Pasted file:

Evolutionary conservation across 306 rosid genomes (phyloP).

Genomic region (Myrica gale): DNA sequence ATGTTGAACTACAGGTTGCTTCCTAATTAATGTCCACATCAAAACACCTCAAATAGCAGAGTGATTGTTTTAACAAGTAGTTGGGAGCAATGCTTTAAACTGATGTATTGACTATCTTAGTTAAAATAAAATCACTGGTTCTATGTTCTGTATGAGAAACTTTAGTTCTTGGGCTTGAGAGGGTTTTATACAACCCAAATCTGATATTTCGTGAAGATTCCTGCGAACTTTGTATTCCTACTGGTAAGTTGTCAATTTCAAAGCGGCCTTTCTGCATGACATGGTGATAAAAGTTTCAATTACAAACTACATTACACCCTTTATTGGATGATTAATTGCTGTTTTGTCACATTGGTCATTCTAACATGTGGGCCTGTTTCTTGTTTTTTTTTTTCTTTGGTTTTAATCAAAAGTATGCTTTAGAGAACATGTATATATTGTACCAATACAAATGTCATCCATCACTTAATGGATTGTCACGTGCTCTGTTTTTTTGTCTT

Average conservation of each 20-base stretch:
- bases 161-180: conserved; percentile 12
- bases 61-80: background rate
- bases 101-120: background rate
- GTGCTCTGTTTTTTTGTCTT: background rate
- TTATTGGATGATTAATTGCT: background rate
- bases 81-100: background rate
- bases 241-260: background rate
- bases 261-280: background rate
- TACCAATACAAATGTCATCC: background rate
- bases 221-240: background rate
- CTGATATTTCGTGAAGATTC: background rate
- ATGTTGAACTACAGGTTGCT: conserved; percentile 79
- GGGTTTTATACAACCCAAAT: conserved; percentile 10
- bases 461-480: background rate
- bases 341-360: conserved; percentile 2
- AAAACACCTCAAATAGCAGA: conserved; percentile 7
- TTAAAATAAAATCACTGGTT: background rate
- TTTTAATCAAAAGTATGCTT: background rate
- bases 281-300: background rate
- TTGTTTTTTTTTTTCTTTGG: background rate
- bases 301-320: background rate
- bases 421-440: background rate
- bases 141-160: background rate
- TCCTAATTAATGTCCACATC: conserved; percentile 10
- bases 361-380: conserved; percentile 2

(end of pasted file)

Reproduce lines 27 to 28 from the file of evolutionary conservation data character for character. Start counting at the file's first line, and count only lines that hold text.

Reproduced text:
- TCCTAATTAATGTCCACATC: conserved; percentile 10
- bases 361-380: conserved; percentile 2